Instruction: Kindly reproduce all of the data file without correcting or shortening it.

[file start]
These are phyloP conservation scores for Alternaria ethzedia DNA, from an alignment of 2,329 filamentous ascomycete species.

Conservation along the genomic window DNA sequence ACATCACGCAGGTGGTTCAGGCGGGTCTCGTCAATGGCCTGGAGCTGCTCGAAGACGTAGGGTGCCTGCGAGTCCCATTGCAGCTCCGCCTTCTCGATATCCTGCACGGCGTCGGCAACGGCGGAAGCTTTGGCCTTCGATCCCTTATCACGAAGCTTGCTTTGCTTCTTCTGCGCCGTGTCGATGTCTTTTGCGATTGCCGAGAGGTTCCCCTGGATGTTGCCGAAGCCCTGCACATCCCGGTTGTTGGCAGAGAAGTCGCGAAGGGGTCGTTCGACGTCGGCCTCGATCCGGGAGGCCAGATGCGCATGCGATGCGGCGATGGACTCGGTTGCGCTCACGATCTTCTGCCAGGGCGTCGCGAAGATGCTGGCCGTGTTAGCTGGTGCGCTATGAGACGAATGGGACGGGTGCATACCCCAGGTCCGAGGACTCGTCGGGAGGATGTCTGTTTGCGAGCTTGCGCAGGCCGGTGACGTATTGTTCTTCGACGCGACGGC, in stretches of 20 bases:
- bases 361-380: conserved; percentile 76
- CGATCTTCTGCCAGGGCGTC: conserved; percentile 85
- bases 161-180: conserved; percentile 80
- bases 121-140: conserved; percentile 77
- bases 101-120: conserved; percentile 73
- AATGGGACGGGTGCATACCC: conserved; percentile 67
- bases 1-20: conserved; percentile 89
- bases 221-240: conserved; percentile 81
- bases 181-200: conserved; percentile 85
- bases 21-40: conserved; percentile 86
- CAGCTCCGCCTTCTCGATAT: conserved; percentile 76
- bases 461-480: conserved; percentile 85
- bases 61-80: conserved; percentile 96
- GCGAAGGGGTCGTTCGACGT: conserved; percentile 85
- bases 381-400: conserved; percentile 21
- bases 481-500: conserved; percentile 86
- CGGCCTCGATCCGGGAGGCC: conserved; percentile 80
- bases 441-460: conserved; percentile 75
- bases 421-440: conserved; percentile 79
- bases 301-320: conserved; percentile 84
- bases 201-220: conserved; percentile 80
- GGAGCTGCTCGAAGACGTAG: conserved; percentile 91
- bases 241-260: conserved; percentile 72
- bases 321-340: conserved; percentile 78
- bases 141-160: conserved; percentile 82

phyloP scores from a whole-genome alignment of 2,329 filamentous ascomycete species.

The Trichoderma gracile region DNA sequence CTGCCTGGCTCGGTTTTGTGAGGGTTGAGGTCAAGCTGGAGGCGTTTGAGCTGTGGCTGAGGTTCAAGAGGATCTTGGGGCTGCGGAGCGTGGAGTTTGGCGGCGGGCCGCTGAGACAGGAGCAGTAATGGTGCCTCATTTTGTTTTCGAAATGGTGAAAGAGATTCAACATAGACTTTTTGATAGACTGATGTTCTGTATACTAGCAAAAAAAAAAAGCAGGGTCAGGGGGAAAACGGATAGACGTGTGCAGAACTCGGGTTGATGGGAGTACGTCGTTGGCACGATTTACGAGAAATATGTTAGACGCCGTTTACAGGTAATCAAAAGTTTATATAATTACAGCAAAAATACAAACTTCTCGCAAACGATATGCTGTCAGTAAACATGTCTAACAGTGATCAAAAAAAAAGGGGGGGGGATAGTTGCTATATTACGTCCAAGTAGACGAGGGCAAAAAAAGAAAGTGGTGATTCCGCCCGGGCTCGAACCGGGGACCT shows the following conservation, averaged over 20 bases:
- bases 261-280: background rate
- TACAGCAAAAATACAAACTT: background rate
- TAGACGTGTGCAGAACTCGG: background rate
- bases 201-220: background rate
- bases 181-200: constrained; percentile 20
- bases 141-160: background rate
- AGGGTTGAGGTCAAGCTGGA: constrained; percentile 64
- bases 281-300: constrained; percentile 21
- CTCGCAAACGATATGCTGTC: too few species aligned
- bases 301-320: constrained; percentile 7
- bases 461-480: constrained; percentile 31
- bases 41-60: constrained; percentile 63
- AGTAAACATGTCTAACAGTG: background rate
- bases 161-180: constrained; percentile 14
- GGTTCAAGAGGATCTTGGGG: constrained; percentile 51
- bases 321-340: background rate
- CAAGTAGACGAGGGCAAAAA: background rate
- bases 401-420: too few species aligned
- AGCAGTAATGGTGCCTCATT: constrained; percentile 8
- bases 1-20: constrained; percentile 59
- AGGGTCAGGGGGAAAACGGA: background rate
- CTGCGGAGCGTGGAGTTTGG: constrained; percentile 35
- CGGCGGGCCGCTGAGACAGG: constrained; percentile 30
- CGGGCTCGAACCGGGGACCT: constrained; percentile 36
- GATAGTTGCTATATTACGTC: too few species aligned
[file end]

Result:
These are phyloP conservation scores for Alternaria ethzedia DNA, from an alignment of 2,329 filamentous ascomycete species.

Conservation along the genomic window DNA sequence ACATCACGCAGGTGGTTCAGGCGGGTCTCGTCAATGGCCTGGAGCTGCTCGAAGACGTAGGGTGCCTGCGAGTCCCATTGCAGCTCCGCCTTCTCGATATCCTGCACGGCGTCGGCAACGGCGGAAGCTTTGGCCTTCGATCCCTTATCACGAAGCTTGCTTTGCTTCTTCTGCGCCGTGTCGATGTCTTTTGCGATTGCCGAGAGGTTCCCCTGGATGTTGCCGAAGCCCTGCACATCCCGGTTGTTGGCAGAGAAGTCGCGAAGGGGTCGTTCGACGTCGGCCTCGATCCGGGAGGCCAGATGCGCATGCGATGCGGCGATGGACTCGGTTGCGCTCACGATCTTCTGCCAGGGCGTCGCGAAGATGCTGGCCGTGTTAGCTGGTGCGCTATGAGACGAATGGGACGGGTGCATACCCCAGGTCCGAGGACTCGTCGGGAGGATGTCTGTTTGCGAGCTTGCGCAGGCCGGTGACGTATTGTTCTTCGACGCGACGGC, in stretches of 20 bases:
- bases 361-380: conserved; percentile 76
- CGATCTTCTGCCAGGGCGTC: conserved; percentile 85
- bases 161-180: conserved; percentile 80
- bases 121-140: conserved; percentile 77
- bases 101-120: conserved; percentile 73
- AATGGGACGGGTGCATACCC: conserved; percentile 67
- bases 1-20: conserved; percentile 89
- bases 221-240: conserved; percentile 81
- bases 181-200: conserved; percentile 85
- bases 21-40: conserved; percentile 86
- CAGCTCCGCCTTCTCGATAT: conserved; percentile 76
- bases 461-480: conserved; percentile 85
- bases 61-80: conserved; percentile 96
- GCGAAGGGGTCGTTCGACGT: conserved; percentile 85
- bases 381-400: conserved; percentile 21
- bases 481-500: conserved; percentile 86
- CGGCCTCGATCCGGGAGGCC: conserved; percentile 80
- bases 441-460: conserved; percentile 75
- bases 421-440: conserved; percentile 79
- bases 301-320: conserved; percentile 84
- bases 201-220: conserved; percentile 80
- GGAGCTGCTCGAAGACGTAG: conserved; percentile 91
- bases 241-260: conserved; percentile 72
- bases 321-340: conserved; percentile 78
- bases 141-160: conserved; percentile 82

phyloP scores from a whole-genome alignment of 2,329 filamentous ascomycete species.

The Trichoderma gracile region DNA sequence CTGCCTGGCTCGGTTTTGTGAGGGTTGAGGTCAAGCTGGAGGCGTTTGAGCTGTGGCTGAGGTTCAAGAGGATCTTGGGGCTGCGGAGCGTGGAGTTTGGCGGCGGGCCGCTGAGACAGGAGCAGTAATGGTGCCTCATTTTGTTTTCGAAATGGTGAAAGAGATTCAACATAGACTTTTTGATAGACTGATGTTCTGTATACTAGCAAAAAAAAAAAGCAGGGTCAGGGGGAAAACGGATAGACGTGTGCAGAACTCGGGTTGATGGGAGTACGTCGTTGGCACGATTTACGAGAAATATGTTAGACGCCGTTTACAGGTAATCAAAAGTTTATATAATTACAGCAAAAATACAAACTTCTCGCAAACGATATGCTGTCAGTAAACATGTCTAACAGTGATCAAAAAAAAAGGGGGGGGGATAGTTGCTATATTACGTCCAAGTAGACGAGGGCAAAAAAAGAAAGTGGTGATTCCGCCCGGGCTCGAACCGGGGACCT shows the following conservation, averaged over 20 bases:
- bases 261-280: background rate
- TACAGCAAAAATACAAACTT: background rate
- TAGACGTGTGCAGAACTCGG: background rate
- bases 201-220: background rate
- bases 181-200: constrained; percentile 20
- bases 141-160: background rate
- AGGGTTGAGGTCAAGCTGGA: constrained; percentile 64
- bases 281-300: constrained; percentile 21
- CTCGCAAACGATATGCTGTC: too few species aligned
- bases 301-320: constrained; percentile 7
- bases 461-480: constrained; percentile 31
- bases 41-60: constrained; percentile 63
- AGTAAACATGTCTAACAGTG: background rate
- bases 161-180: constrained; percentile 14
- GGTTCAAGAGGATCTTGGGG: constrained; percentile 51
- bases 321-340: background rate
- CAAGTAGACGAGGGCAAAAA: background rate
- bases 401-420: too few species aligned
- AGCAGTAATGGTGCCTCATT: constrained; percentile 8
- bases 1-20: constrained; percentile 59
- AGGGTCAGGGGGAAAACGGA: background rate
- CTGCGGAGCGTGGAGTTTGG: constrained; percentile 35
- CGGCGGGCCGCTGAGACAGG: constrained; percentile 30
- CGGGCTCGAACCGGGGACCT: constrained; percentile 36
- GATAGTTGCTATATTACGTC: too few species aligned